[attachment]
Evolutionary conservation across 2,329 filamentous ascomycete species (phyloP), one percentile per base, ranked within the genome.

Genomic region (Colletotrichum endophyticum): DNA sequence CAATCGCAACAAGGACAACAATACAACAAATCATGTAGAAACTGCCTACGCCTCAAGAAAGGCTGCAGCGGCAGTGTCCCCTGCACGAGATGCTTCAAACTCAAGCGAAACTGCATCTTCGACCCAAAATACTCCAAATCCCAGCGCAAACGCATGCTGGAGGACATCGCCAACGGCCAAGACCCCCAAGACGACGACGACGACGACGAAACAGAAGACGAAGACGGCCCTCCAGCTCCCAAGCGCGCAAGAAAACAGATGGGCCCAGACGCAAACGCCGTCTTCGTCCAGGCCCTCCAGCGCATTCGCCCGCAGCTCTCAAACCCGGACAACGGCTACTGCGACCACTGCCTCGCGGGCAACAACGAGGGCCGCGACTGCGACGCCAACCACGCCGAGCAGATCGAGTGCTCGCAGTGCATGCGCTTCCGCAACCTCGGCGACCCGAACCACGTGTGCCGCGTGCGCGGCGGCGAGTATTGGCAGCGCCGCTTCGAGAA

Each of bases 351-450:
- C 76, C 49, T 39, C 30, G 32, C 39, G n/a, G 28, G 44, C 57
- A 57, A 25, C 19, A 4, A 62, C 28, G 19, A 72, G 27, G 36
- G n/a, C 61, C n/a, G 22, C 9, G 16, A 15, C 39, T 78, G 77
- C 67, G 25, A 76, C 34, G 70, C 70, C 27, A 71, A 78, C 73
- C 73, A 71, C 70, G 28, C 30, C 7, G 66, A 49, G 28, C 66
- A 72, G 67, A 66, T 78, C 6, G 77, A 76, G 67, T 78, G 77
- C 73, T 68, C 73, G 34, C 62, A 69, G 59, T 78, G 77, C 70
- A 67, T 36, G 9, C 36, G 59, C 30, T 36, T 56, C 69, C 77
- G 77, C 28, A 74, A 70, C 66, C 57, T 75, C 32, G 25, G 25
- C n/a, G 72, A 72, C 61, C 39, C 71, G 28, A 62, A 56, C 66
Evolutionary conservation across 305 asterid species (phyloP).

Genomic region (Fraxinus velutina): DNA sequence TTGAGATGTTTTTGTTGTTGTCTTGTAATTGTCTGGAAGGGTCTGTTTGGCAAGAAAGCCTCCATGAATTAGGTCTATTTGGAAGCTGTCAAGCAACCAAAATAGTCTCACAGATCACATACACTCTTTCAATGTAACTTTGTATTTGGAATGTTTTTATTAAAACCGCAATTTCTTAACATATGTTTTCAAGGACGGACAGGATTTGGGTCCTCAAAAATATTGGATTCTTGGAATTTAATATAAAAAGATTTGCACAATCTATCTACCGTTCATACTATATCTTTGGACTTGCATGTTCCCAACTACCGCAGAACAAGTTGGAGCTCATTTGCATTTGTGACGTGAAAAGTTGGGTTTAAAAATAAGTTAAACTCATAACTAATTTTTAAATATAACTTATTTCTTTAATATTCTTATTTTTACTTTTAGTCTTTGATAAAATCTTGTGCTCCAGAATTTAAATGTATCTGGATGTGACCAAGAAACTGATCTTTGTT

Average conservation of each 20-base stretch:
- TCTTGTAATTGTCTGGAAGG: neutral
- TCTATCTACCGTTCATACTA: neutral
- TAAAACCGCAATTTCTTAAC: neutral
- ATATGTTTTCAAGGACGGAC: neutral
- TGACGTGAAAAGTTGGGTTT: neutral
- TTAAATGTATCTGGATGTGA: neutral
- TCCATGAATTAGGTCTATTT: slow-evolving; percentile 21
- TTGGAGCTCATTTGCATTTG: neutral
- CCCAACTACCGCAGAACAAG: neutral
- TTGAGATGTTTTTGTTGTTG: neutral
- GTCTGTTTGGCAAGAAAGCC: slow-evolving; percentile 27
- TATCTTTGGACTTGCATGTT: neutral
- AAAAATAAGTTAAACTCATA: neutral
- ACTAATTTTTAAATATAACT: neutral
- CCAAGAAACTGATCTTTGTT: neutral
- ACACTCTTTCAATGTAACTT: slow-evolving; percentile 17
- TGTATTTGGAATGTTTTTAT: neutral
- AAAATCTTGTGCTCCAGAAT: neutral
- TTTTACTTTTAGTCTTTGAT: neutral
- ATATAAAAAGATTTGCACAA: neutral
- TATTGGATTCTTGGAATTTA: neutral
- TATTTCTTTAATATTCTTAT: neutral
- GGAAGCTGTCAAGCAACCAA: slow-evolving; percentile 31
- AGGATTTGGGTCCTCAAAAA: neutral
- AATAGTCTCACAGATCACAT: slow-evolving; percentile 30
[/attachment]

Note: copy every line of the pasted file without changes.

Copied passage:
Evolutionary conservation across 2,329 filamentous ascomycete species (phyloP), one percentile per base, ranked within the genome.

Genomic region (Colletotrichum endophyticum): DNA sequence CAATCGCAACAAGGACAACAATACAACAAATCATGTAGAAACTGCCTACGCCTCAAGAAAGGCTGCAGCGGCAGTGTCCCCTGCACGAGATGCTTCAAACTCAAGCGAAACTGCATCTTCGACCCAAAATACTCCAAATCCCAGCGCAAACGCATGCTGGAGGACATCGCCAACGGCCAAGACCCCCAAGACGACGACGACGACGACGAAACAGAAGACGAAGACGGCCCTCCAGCTCCCAAGCGCGCAAGAAAACAGATGGGCCCAGACGCAAACGCCGTCTTCGTCCAGGCCCTCCAGCGCATTCGCCCGCAGCTCTCAAACCCGGACAACGGCTACTGCGACCACTGCCTCGCGGGCAACAACGAGGGCCGCGACTGCGACGCCAACCACGCCGAGCAGATCGAGTGCTCGCAGTGCATGCGCTTCCGCAACCTCGGCGACCCGAACCACGTGTGCCGCGTGCGCGGCGGCGAGTATTGGCAGCGCCGCTTCGAGAA

Each of bases 351-450:
- C 76, C 49, T 39, C 30, G 32, C 39, G n/a, G 28, G 44, C 57
- A 57, A 25, C 19, A 4, A 62, C 28, G 19, A 72, G 27, G 36
- G n/a, C 61, C n/a, G 22, C 9, G 16, A 15, C 39, T 78, G 77
- C 67, G 25, A 76, C 34, G 70, C 70, C 27, A 71, A 78, C 73
- C 73, A 71, C 70, G 28, C 30, C 7, G 66, A 49, G 28, C 66
- A 72, G 67, A 66, T 78, C 6, G 77, A 76, G 67, T 78, G 77
- C 73, T 68, C 73, G 34, C 62, A 69, G 59, T 78, G 77, C 70
- A 67, T 36, G 9, C 36, G 59, C 30, T 36, T 56, C 69, C 77
- G 77, C 28, A 74, A 70, C 66, C 57, T 75, C 32, G 25, G 25
- C n/a, G 72, A 72, C 61, C 39, C 71, G 28, A 62, A 56, C 66
Evolutionary conservation across 305 asterid species (phyloP).

Genomic region (Fraxinus velutina): DNA sequence TTGAGATGTTTTTGTTGTTGTCTTGTAATTGTCTGGAAGGGTCTGTTTGGCAAGAAAGCCTCCATGAATTAGGTCTATTTGGAAGCTGTCAAGCAACCAAAATAGTCTCACAGATCACATACACTCTTTCAATGTAACTTTGTATTTGGAATGTTTTTATTAAAACCGCAATTTCTTAACATATGTTTTCAAGGACGGACAGGATTTGGGTCCTCAAAAATATTGGATTCTTGGAATTTAATATAAAAAGATTTGCACAATCTATCTACCGTTCATACTATATCTTTGGACTTGCATGTTCCCAACTACCGCAGAACAAGTTGGAGCTCATTTGCATTTGTGACGTGAAAAGTTGGGTTTAAAAATAAGTTAAACTCATAACTAATTTTTAAATATAACTTATTTCTTTAATATTCTTATTTTTACTTTTAGTCTTTGATAAAATCTTGTGCTCCAGAATTTAAATGTATCTGGATGTGACCAAGAAACTGATCTTTGTT

Average conservation of each 20-base stretch:
- TCTTGTAATTGTCTGGAAGG: neutral
- TCTATCTACCGTTCATACTA: neutral
- TAAAACCGCAATTTCTTAAC: neutral
- ATATGTTTTCAAGGACGGAC: neutral
- TGACGTGAAAAGTTGGGTTT: neutral
- TTAAATGTATCTGGATGTGA: neutral
- TCCATGAATTAGGTCTATTT: slow-evolving; percentile 21
- TTGGAGCTCATTTGCATTTG: neutral
- CCCAACTACCGCAGAACAAG: neutral
- TTGAGATGTTTTTGTTGTTG: neutral
- GTCTGTTTGGCAAGAAAGCC: slow-evolving; percentile 27
- TATCTTTGGACTTGCATGTT: neutral
- AAAAATAAGTTAAACTCATA: neutral
- ACTAATTTTTAAATATAACT: neutral
- CCAAGAAACTGATCTTTGTT: neutral
- ACACTCTTTCAATGTAACTT: slow-evolving; percentile 17
- TGTATTTGGAATGTTTTTAT: neutral
- AAAATCTTGTGCTCCAGAAT: neutral
- TTTTACTTTTAGTCTTTGAT: neutral
- ATATAAAAAGATTTGCACAA: neutral
- TATTGGATTCTTGGAATTTA: neutral
- TATTTCTTTAATATTCTTAT: neutral
- GGAAGCTGTCAAGCAACCAA: slow-evolving; percentile 31
- AGGATTTGGGTCCTCAAAAA: neutral
- AATAGTCTCACAGATCACAT: slow-evolving; percentile 30